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Knowledge Acquisition CIS 479/579 Bruce R. Maxim UM-Dearborn.

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Presentation on theme: "Knowledge Acquisition CIS 479/579 Bruce R. Maxim UM-Dearborn."— Presentation transcript:

1 Knowledge Acquisition CIS 479/579 Bruce R. Maxim UM-Dearborn

2 Architectural Principles Knowledge is power Knowledge is often inexact & incomplete Knowledge is often poorly specified Amateurs become experts slowly Expert systems must be flexible Expert systems must be transparent Separate inference engine and knowledge base (make system easy to modify)

3 Architectural Principles Use uniform "fact" representation (reduces number of rules required and limits combinatorial explosion) Keep inference engine simple (makes knowledge acquisition and truth maintenance easier) Exploit redundancy (can help overcome problems due to inexact or uncertain reasoning)

4 Criteria for Selecting Problem Recognized experts exist Experts do better than amateurs Expert needs significant time to solve it Cognitive type tasks Skill can routinely taught to neophytes (beginners) Domain has high payoff Task does not require common sense

5 How are they built? Process is similar to rapid prototyping (expert is the customer) Expert is involved throughout the development process Incremental systems are presented to expert for feedback and approval Change is viewed as healthy not a process failure

6 Roles Domain Expert –customer –provides knowledge and processes needed to solve problem Knowledge Engineer –obtains knowledge from domain expert –maps domain knowledge and processes to AI formalism to allow computation

7 KA is Tricky Domain expert must be available for hundreds of hours Knowledge in the expert system ends up being the knowledge engineer’s understanding of the domain, not the domain expert’s knowledge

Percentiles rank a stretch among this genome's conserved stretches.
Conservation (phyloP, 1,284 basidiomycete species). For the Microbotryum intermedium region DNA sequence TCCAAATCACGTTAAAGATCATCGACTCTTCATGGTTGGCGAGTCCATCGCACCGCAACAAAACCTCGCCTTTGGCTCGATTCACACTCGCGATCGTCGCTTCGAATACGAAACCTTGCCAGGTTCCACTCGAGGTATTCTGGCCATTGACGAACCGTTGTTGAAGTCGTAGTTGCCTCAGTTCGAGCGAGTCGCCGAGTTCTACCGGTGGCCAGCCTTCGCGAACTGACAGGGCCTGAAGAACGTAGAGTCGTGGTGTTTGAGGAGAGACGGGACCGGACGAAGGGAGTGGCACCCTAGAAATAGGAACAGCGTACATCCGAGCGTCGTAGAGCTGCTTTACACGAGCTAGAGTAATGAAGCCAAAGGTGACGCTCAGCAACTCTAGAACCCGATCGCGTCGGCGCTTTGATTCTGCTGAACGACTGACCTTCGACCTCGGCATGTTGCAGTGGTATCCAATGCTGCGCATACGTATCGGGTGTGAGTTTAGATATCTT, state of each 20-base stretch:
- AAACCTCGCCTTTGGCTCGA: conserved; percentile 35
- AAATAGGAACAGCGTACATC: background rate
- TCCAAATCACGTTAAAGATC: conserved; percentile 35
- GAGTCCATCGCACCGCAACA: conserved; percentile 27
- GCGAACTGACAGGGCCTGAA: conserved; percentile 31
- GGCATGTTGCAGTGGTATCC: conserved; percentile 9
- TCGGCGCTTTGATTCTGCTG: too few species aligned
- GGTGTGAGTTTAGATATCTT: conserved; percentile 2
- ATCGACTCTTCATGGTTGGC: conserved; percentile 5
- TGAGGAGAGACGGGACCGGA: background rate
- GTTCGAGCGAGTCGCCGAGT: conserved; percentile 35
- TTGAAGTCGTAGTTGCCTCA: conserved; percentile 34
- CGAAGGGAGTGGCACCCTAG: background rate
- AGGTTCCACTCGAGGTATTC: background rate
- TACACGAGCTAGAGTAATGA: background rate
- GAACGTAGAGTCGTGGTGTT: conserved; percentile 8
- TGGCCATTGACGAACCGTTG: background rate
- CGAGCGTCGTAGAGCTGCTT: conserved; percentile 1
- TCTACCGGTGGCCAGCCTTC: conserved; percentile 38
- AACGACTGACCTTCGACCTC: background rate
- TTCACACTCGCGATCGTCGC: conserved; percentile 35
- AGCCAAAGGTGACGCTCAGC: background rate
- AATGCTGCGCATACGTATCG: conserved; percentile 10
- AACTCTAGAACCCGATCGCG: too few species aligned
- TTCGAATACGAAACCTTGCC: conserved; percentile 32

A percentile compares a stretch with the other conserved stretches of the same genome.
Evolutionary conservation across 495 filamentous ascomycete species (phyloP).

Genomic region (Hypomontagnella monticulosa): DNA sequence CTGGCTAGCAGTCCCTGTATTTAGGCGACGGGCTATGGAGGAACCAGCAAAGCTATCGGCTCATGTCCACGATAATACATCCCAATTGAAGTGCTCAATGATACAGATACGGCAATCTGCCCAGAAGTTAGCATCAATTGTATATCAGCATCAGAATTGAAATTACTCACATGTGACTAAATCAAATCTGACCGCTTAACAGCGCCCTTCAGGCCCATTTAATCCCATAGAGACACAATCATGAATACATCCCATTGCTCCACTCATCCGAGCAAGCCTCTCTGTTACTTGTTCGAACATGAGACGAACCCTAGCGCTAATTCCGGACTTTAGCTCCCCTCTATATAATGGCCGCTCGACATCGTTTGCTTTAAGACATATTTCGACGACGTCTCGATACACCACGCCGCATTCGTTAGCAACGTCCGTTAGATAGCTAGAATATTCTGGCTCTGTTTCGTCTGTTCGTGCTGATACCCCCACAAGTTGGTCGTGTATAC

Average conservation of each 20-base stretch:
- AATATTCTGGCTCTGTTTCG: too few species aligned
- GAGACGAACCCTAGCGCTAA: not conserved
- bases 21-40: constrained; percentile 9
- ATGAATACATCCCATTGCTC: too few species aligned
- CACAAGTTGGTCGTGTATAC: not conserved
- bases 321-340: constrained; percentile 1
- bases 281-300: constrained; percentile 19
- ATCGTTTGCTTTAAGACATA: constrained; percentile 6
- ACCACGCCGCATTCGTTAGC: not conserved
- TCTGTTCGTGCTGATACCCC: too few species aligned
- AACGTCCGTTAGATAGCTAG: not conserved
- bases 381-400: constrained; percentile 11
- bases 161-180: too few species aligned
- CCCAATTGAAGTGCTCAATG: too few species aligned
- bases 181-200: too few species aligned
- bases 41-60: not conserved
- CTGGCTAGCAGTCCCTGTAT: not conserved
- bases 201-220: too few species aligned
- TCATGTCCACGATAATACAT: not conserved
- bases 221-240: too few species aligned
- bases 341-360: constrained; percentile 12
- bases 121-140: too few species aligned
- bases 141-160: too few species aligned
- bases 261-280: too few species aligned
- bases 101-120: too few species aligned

8 KA Techniques Description –expert lectures or writes about solving the task Observation –KE watches domain expert solve the task unobtrusively Introspection –KE interviews expert after the fact –goal-directed KE tries to find out which goal is being accomplished at each step

9 KA Difficulties Expert may not have required knowledge in some areas Expert may not be consciously aware of required knowledge needed Expert may not be able to communicate the knowledge needed to knowledge engineer Knowledge engineer may not be able to structure knowledge for entry into knowledge base.

10 KA Phases Identification Phase –scope of problem Conceptualization Phase –key concepts are operationalized and paper prototype built Formulation Phase –paper prototype mapped onto some formal representation and AI tools selected Implementation Phase –formal representation rewritten for AI tools

11 KA Phases Testing Phase –check both "classic" test cases and "hard" boundary” cases –most likely problems I/O failures (user interface problems) Logic errors (e.g. bad rules) Control strategy problems Prototype Revision

12 Truth Maintenance Task of maintaining the logical consistency of the rules in the rule-base Given the incremental manner in which rule- bases are built and since rules themselves are modular their interactions are hard to predict Newly added rules can render old rules obsolete and can be inconsistent with existing rules

13 Truth Maintenance Approaches Hand checking Use some formalism for examining relationship among rules –and / or trees –decision trees –inference trees Causal models Automated tools

14 Inference Nets Show Rule Interactions R2 R4 R3 R5 lower discount decreas reserve short term Fed expans 6 mon down stock MM R1 6 mon up risk

15 Purpose of Explanation System Assist in debugging the system Inform user about current system status Increasing user confidence in advice given by expert system Clarification of system terms and concepts (e.g. provide help) Increase user’s personal expertise (tutorial)

16 And/Or Trees and Explanations

17 Explanation Mechanism Why questions –answered by considering the predecessor nodes for a given goal or subgoal How questions –answered by considering the successor nodes for a given goal or subgoal

18 Reasoning Retrospective Reasoning –Why/how explanations are limited in their power because only focus on local reasoning Counterfactual Reasoning –“why not” capabilities Hypothetical Reasoning –“what if” capabilities

19 Causal Models Can provide expert system designers with information needed to write better explanation systems “Why” queries can be generated from traversing all related nodes (using E/C links)

20 Causal Model Links C/E (cause and effect) links broken belt C/E engine problem E/C (effect-cause) links car won’t start E/C engine problem DEF (definitional “isa” inheritance) links fuel pump problem DEF fuel problem ASSOC (related facts no causality) links internal problem ASSOC cooling problem

21 Causal Model car won’t start E/C E/C electrical system fuel problem problem DEF DEF C/E fuel pump no spark problem

22 Explanation Problems Rule-bases are composed of “compiled” knowledge This domain dependent reasoning is then removed when the rules are created Expert systems rely on the use of domain independent inference strategies

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